Even when purchasing thoughtfully, there still comes a time to get rid of stuff. With this simple living principal in mind to “use what you have, and have what you use,” think about what you truly need, and let go of the rest. When minimizing clutter, do so responsibly. Try to limit stuff that winds up in a landfill. Remember that someone else may find value in the object your getting rid of. For example, our automatic coffee maker stopped working, and I listed it for free on our local Facebook “trading post.” Another mom came and got it because her son liked taking apart and tinkering with appliances. The coffee maker stopped being useful to me, but it still served a purpose for someone else.
- Recycle. Take time to learn what can be recycled in your local area. Glass, paper, and plastic are the norm. See who will recycle clothing, electronics, home goods, etc.
- Upcycle. Give old ‘garbage’ new life. An empty oatmeal container can be a toy drum for your kids. An old t-shirt can be your new reusable shopping bag. Repurpose wooden pallets into planter boxes. Basically the only limit is your own imagination.
- Compost. Feed egg shells, yard waste, and kitchen scraps to a food digester, composter, or pile.
- Donate. Find your local Goodwill or thrift shop. Your old items could still be useful to other people.
- Have a garage sale. Why not make a little extra cash off the items you are no longer using?
- Sell online. List items on eBay or Craigslist. Many areas even have a local Facebook group for selling and trading.
Manage Resources Wisely
Purchased items is only one form of consumption. Consider other resources we use such as transportation, energy, and water. How can individuals and families reduce their consumption of our planets valuable resources?
- Find alternate transportation. Public transit availability varies wildly depending on location. Look into your area’s transit system. When possible, bike or walk to get where you need to go. For longer trip, where public transit isn’t available, try to find a carpool. Let’s say you do need a car, driving a well-maintained older car (especially one with decent gas mileage) generally a greener option than purchasing a new one. Consider the environmental costs of manufacturing a new automobile and adding old cars to the junk pile. Consider the energy efficiency of your vehicle-hybrid and electric cars are becoming cheaper and more readily available.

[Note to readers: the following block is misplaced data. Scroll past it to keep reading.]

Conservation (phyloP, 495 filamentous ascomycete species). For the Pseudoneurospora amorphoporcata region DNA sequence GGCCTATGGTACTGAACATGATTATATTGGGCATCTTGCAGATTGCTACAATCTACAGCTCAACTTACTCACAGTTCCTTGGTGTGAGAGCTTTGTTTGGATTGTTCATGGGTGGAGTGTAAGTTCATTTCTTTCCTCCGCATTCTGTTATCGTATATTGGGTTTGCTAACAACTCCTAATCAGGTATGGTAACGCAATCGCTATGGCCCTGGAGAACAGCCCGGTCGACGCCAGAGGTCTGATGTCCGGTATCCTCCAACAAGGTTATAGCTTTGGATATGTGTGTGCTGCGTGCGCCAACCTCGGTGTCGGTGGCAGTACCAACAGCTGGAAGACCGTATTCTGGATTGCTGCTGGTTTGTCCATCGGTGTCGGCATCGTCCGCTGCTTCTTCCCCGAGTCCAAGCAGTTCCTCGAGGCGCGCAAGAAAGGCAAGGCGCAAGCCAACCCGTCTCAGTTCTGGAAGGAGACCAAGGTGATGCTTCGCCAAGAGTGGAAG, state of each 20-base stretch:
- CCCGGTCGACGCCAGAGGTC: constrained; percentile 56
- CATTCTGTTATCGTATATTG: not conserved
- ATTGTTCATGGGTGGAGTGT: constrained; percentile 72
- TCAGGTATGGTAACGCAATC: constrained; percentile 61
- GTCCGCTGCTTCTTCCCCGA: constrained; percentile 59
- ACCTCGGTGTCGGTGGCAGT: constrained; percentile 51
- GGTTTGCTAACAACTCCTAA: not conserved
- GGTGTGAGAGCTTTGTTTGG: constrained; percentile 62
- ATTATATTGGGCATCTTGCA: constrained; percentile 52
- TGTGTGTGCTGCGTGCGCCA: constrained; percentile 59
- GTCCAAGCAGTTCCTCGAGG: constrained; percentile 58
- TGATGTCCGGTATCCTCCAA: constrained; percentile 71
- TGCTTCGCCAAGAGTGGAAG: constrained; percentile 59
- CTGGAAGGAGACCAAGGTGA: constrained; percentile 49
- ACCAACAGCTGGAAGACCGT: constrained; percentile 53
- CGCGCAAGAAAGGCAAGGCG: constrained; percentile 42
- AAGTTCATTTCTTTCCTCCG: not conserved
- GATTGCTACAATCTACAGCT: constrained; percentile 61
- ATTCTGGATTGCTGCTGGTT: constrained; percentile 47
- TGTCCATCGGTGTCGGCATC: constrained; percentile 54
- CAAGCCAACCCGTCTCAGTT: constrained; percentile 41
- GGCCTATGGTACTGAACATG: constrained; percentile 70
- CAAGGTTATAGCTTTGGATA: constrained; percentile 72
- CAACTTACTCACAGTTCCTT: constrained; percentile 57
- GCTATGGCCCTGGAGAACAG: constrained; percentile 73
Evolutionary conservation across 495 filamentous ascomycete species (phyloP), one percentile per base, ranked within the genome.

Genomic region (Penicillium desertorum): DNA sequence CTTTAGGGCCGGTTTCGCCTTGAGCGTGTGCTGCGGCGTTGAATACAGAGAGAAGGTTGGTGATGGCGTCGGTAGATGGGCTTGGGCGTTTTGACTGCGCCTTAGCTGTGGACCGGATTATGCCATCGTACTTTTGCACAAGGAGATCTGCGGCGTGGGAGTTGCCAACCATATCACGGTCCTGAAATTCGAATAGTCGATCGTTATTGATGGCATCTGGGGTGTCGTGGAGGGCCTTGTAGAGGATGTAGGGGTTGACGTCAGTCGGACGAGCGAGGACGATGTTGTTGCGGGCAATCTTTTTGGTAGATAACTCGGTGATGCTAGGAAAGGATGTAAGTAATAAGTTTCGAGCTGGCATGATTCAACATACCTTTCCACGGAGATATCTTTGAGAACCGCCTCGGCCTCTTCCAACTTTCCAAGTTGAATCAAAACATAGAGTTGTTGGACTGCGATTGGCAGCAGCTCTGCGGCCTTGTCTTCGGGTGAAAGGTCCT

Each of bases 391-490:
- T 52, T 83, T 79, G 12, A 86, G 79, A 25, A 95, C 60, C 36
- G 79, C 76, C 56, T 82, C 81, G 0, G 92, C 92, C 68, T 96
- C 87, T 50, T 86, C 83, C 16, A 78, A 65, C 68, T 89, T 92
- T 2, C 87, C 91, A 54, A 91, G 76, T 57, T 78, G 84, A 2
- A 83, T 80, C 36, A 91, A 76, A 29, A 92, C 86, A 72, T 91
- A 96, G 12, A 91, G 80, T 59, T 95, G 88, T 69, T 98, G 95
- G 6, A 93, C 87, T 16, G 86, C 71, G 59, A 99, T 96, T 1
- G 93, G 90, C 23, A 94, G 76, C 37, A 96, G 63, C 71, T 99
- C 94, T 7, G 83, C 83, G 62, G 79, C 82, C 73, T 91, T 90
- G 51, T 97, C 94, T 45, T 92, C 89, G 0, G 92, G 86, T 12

- Reduce home energy consumption. If possible, look into getting an energy audit to find out how you can have a more energy efficient home. Some simple steps anyone can take include: unplugging or turn off your electronic devices when not in use, turning off the lights when you leave the room, switching to CFL or LED bulbs, hang-dry laundry, researching energy-efficient appliances, and properly sealing and insulating your home.
- Reduce water waste at home. Take shorter showers and fewer baths. Never let the tap run while brushing teeth or shaving. Use energy efficient washing machines and dishwashers and run full loads. Repair leaky toilets and faucets. Install low-flow shower heads and faucet aerators and fix leaky toilets and faucet. Install a rain barrel. Use gray water for watering your garden.
Making these lifestyle changes into habits isn’t easy. Maybe you are already doing many of them. But being a conscientious consumer is better for your family and the environment. As the great Albus Dumbledore said, “There will be a time when we must choose between what is easy and what is right.” As for me, I’ll take the challenge head on. I want to be the mom chasing my kids around the farmer’s market while carrying a reusable bad of fresh, local produce.